an inside look at EDC
an escape from the illusions of our perceived reality
When many people hear the term EDM, they picture pacifier-sucking drug fiends, talentless knob-twisters, and the vapid drone of monotonous rhythms. Basically, the antithesis to an authentic and resonant music culture.
Truly, this is nothing more than an immensely reductive perspective of a beautiful, welcoming, thriving community. Look no further than the Electric Daisy Carnival Las Vegas—one of the most well-known EDM events in the country—to see for yourself.
As for what it's actually like in person? Picture eight sparkling stages illuminating an expansive concrete valley that is the Las Vegas Motor Speedway, a 1,200-acre racing track the nearly the size of eight Disneylands. Multiple Ferris wheels dot the landscape as mutant stilt-walkers and flaming, metallic octopi circle the grounds. The festival's lights create a radiant hue that expands into the darkness of the desert night.
From the pulsing minimalism of techno to the intricate melodies of trance, what the various subgenres of EDM share is a repetitive base that gives a song its foundation. In our increasingly digital world, we spend more time than ever in our heads, and what a blessing it is to experience thoughtless oneness with the movement of our bodies. In other words, this is a place where you can just let go and dance.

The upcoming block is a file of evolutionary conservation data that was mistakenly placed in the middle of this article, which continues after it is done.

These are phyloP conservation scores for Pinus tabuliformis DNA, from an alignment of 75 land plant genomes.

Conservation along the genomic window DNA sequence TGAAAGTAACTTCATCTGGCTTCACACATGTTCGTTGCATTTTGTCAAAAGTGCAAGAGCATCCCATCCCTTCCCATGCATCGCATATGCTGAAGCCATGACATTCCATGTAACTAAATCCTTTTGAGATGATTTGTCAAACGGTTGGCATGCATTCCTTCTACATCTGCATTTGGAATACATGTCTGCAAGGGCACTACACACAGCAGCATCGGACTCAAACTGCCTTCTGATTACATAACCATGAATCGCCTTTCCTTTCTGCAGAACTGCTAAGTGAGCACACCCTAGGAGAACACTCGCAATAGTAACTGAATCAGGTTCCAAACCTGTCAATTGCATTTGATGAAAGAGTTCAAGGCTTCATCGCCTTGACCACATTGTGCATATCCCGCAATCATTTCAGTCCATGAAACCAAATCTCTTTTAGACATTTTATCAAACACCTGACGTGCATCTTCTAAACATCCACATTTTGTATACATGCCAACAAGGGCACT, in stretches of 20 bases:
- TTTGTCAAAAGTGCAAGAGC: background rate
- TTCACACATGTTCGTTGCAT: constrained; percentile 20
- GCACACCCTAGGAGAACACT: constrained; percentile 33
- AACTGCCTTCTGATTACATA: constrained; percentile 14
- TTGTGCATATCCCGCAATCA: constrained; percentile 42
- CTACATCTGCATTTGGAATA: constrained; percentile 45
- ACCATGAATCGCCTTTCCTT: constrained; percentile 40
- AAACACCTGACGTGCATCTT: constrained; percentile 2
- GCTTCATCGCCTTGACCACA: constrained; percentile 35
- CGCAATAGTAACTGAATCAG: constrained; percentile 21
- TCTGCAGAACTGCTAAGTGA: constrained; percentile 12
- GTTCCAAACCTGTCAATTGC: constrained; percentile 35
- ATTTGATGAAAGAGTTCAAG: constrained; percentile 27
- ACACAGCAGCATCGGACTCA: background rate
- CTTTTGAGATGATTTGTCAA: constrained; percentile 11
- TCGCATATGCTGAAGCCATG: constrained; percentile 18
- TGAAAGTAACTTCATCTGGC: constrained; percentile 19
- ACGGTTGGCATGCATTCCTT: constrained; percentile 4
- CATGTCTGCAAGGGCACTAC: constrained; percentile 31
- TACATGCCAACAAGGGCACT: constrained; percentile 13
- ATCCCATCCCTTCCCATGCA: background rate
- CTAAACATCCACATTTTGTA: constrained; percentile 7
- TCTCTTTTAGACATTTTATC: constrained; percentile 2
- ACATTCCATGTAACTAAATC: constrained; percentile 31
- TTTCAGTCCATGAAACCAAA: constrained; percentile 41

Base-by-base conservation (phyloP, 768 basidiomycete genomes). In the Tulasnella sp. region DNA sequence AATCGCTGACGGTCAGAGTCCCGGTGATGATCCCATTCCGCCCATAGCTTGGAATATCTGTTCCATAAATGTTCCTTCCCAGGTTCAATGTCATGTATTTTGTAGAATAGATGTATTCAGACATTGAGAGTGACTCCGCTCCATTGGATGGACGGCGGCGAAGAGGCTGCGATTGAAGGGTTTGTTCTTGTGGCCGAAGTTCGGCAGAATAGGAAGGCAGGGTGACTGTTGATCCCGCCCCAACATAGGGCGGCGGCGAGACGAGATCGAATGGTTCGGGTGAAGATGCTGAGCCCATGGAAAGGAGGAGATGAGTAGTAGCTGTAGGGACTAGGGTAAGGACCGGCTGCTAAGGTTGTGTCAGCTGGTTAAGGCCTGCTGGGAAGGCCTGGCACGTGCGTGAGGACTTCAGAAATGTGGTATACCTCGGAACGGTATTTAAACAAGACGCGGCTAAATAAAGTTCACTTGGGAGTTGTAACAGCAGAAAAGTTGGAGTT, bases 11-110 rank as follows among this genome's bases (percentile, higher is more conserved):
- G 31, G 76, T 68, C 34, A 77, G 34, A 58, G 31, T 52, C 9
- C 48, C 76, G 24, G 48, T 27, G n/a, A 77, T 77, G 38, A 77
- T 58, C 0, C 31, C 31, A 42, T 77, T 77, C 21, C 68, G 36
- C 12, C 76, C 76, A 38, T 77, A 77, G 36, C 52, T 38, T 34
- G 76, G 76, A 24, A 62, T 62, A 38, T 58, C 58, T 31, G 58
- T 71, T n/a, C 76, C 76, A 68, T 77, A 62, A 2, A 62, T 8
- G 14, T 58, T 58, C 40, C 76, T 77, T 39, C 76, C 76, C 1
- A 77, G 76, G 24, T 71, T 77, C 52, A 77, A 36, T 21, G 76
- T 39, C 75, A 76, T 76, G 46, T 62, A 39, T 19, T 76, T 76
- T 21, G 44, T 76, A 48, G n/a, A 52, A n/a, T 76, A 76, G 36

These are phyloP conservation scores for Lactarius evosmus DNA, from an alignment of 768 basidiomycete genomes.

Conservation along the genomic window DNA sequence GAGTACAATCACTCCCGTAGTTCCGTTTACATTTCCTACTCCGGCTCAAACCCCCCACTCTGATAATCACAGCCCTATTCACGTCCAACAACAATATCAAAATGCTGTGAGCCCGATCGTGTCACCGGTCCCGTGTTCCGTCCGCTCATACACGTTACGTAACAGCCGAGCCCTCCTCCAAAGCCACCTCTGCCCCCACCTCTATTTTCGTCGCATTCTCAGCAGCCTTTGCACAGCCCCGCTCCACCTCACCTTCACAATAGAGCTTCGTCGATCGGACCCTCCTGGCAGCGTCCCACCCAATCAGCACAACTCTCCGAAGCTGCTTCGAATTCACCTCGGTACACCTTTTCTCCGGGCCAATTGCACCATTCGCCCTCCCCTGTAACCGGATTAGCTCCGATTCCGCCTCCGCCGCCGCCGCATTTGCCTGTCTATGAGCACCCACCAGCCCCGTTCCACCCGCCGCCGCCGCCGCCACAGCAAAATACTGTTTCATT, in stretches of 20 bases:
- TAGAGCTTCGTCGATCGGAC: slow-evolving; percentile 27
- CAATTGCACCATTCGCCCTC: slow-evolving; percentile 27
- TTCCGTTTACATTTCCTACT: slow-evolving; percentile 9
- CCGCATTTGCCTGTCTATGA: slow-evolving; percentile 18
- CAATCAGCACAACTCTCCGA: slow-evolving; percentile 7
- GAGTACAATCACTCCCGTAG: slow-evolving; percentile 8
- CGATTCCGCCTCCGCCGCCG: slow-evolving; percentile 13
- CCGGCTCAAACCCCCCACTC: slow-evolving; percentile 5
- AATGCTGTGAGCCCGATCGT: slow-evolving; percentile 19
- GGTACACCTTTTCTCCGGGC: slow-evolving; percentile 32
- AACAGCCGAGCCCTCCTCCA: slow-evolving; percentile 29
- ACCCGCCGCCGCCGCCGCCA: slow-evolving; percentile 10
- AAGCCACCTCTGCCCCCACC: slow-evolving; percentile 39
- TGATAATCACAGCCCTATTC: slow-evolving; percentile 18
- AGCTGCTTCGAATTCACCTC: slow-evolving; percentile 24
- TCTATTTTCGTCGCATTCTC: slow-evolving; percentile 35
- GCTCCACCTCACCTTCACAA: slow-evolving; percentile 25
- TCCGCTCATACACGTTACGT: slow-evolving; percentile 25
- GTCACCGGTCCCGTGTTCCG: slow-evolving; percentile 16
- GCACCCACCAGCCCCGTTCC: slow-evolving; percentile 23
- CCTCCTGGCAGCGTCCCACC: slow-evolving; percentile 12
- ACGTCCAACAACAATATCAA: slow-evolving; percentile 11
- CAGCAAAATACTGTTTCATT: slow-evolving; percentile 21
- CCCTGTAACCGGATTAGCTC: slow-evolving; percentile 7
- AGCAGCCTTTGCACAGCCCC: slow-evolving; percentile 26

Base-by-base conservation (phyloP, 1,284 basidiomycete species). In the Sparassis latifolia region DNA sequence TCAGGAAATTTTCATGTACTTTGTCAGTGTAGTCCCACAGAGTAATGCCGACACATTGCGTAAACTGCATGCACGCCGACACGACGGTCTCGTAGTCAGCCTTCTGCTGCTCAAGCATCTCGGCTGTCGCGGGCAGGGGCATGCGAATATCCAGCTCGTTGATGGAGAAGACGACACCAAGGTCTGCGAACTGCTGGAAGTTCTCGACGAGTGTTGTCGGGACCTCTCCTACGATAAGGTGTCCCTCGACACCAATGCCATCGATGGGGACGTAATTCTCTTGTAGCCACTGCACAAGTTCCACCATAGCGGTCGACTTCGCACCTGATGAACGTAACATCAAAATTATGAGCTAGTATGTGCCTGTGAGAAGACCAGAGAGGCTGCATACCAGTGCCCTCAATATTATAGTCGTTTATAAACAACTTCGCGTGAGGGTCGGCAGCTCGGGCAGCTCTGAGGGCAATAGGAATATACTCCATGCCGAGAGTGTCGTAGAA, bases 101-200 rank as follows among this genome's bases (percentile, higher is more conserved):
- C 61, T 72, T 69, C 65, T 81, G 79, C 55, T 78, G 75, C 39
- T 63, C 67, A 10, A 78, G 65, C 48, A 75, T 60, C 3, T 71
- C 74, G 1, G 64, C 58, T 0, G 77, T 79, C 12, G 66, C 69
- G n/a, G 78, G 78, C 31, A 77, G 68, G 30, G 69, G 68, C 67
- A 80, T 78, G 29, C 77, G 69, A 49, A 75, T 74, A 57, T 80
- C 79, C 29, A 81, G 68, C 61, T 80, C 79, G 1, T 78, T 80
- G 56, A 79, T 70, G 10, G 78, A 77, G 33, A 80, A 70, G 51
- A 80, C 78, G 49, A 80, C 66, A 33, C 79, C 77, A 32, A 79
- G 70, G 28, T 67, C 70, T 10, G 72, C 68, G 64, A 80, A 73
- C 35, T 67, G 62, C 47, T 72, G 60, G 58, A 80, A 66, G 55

EDC gives its attendees the freedom to truly unleash their inner children, and in this way, the event itself fosters a welcoming, non-judgmental space. You don’t need an excuse to talk to anyone at EDC.
Throughout the festival, kindness radiated from everyone as the Peace, Love, Unity, and Respect (PLUR) of rave culture reverberated. Smiling strangers exchanged bracelets with me, others approached me and asked to dance. It’s a party in the truest sense.
Thankfully, at least 150,000 people get it. Bud Light, who is literally #upforwhatever, gets it and supplied the festival with glowing body paint at their House of Whatever. You can't get more authentic than that.